Keeping Credit Lines Open

The other night I (Mister here for this post) was hanging out with some friends, nerding it up, when the topic of dinner came up. I had come prepared with snacks (more on packing snacks in a future post). After some discussion (“we had pizza last night,” “I’ve eaten Chinese three times this week”), they eventually settled on ordering Indian food.

That’s when things got weird. Suddenly the group was embroiled in a game of hot potato: who could afford to throw the group order on their credit card? “Not me!” “No way.”

Finally, one brave soul consented: “As long as we keep it under $100.”

I watched it all go down in disbelief. Sure, it was near the end of the month, and I know it’s not a competition, but I could cover 10 times that amount on my card if I needed to and still have money left over for some palak paneer.

I know $100 may seem like a lot to my fellow frugalites but it’s really not. What if your cat gets sick? Or your phone gets stolen? Or you need to do some emergency home renovating?

Screen Shot 2015-04-07 at 4.32.12 PMMiss tries not to use more than 1/4 of a card’s credit. So far, so good for this month!

More to the point, what else are you buying that you’ve exhausted all but $100 of your credit limit?! Sure, credit limits vary, but any card worth its salt should allow at least several hundred dollars of purchases, if not thousands. And keeping $100 of that available is just good common sense. Imagine being stuck with a broken-down car and not being able to pay for a new battery or tire on the fly. Scary! And this is credit we were talking about, not even actual money.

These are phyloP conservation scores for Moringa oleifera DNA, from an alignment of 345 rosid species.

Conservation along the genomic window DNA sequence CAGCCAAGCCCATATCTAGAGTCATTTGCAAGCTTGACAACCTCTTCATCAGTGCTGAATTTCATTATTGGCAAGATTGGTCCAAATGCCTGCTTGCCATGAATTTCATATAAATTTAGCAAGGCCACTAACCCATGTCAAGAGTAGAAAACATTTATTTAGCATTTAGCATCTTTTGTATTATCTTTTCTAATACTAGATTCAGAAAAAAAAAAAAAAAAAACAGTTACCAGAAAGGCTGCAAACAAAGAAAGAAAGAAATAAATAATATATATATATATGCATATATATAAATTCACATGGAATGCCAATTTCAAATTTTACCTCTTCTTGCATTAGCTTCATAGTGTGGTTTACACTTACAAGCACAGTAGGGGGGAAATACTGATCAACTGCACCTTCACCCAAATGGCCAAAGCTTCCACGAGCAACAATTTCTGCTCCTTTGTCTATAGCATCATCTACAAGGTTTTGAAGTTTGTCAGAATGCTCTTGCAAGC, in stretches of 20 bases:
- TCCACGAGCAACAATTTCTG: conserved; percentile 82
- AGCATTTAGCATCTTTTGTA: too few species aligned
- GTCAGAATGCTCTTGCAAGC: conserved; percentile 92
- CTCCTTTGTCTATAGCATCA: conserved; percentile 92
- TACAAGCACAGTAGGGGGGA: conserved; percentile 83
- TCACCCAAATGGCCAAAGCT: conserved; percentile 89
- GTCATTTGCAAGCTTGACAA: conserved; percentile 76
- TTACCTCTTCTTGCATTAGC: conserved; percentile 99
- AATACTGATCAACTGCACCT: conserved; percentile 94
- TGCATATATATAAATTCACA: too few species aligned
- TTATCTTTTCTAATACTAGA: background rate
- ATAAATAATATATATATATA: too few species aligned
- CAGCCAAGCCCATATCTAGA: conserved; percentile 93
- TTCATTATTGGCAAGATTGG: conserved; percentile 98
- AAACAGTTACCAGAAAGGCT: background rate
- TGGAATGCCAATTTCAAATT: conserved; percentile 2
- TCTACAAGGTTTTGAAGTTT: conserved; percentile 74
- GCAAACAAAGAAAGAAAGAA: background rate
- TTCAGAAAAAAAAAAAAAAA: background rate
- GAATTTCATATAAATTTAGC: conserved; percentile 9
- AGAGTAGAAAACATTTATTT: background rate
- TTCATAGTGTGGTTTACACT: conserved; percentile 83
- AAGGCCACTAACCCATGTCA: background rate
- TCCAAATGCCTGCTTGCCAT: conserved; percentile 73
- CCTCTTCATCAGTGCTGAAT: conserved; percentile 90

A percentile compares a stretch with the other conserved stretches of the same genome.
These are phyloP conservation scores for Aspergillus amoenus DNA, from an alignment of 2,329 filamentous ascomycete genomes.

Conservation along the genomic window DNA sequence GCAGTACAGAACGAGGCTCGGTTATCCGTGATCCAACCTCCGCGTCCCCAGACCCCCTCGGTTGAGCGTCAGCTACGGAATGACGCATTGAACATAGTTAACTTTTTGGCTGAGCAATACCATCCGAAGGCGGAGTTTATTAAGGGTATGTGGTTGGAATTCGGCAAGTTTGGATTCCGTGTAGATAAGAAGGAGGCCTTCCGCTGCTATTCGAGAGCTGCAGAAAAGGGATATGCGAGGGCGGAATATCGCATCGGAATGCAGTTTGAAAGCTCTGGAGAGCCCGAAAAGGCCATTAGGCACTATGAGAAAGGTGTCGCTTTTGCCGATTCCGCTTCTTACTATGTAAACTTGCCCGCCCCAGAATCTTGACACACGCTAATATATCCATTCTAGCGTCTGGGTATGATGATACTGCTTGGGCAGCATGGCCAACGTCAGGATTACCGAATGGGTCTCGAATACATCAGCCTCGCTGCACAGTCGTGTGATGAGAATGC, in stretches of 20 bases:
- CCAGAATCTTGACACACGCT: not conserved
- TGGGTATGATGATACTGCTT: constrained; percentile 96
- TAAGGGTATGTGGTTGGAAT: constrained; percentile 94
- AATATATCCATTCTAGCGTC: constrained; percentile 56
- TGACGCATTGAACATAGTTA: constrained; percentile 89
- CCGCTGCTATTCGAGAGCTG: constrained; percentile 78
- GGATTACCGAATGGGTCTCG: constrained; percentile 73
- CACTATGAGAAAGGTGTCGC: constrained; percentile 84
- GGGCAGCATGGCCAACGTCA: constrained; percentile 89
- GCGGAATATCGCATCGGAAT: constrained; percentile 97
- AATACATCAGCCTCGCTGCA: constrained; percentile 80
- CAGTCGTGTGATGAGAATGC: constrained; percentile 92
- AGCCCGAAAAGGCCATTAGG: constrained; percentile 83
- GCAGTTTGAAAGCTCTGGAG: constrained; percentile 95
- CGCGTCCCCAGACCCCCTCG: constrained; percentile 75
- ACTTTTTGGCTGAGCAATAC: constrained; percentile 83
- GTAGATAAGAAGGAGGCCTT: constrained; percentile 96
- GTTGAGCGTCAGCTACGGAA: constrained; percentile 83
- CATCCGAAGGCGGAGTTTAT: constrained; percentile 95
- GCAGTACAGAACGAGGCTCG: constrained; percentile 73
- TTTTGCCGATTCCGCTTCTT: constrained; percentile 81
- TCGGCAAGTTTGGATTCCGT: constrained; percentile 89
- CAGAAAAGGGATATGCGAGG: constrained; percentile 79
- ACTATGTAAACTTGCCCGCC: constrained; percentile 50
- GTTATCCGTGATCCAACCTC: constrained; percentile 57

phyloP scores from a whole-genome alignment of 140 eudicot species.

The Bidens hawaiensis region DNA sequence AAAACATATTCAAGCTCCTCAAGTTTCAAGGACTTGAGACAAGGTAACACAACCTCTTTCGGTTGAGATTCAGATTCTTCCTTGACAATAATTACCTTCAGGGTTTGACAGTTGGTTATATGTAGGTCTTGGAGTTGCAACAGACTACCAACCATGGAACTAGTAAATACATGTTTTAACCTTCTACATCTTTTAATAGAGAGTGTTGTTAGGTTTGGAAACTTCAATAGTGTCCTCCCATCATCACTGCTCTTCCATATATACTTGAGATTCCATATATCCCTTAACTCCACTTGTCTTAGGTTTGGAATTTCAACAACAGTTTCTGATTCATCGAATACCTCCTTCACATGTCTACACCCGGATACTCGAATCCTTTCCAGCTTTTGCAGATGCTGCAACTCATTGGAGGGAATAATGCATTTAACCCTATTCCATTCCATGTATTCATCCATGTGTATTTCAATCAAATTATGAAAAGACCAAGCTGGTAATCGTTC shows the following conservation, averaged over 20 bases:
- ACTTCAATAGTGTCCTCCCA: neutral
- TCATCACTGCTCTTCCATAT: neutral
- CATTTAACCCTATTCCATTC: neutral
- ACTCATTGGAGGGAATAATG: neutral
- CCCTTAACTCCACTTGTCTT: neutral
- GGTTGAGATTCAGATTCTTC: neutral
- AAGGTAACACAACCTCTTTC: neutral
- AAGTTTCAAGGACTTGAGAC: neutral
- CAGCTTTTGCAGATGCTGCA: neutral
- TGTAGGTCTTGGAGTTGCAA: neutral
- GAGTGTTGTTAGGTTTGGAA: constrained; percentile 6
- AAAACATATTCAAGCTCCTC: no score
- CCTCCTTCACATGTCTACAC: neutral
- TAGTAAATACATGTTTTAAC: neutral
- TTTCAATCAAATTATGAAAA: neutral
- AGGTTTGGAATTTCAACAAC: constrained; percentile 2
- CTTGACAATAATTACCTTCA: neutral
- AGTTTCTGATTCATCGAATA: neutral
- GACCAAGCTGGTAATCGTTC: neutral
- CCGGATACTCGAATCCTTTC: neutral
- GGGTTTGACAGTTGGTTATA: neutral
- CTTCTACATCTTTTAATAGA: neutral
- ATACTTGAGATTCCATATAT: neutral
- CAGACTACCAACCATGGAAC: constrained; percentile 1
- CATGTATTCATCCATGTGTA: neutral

The Indian food situation highlighted for me one of the greatest benefits of pursuing financial independence: no longer having to worry about money.

It may seem counterintuitive, but despite being frugal people, Miss and I don’t spend a lot of time worrying about money. We’re never juggling credit cards or counting the days until the next paycheck so that we can make rent. We just enjoy our lives (most of the good stuff is free or cheap anyway). When something comes up that we need (or just want, though those purchases usually come after some consideration), we don’t agonize over the decision or check our balance before purchasing it. We just do it.

I know financial independence feels like (and likely is!) years away, but remember, savings aren’t a binary thing. It’s a spectrum. Of course the goal is to reach the point where you can subsist entirely off your savings without having to work, but simply the pursuit of financial independence can have significant benefits. We get a real kick out of watching our retirement accounts grow. We love knowing that we have a plan and that are using it to take control of our lives and our future.

onionsMister chopping onions for our homemade curry stir-fry

Also, we make a mean Indian curry dish.

DIY: Surprise Party

Mister just celebrated a birthday, and Miss threw him a surprise party. As with everything we do, the question was, how do we maximize fun and minimize cost? After all, the goal is to enjoy time with good friends, not impress them with a lavish gathering.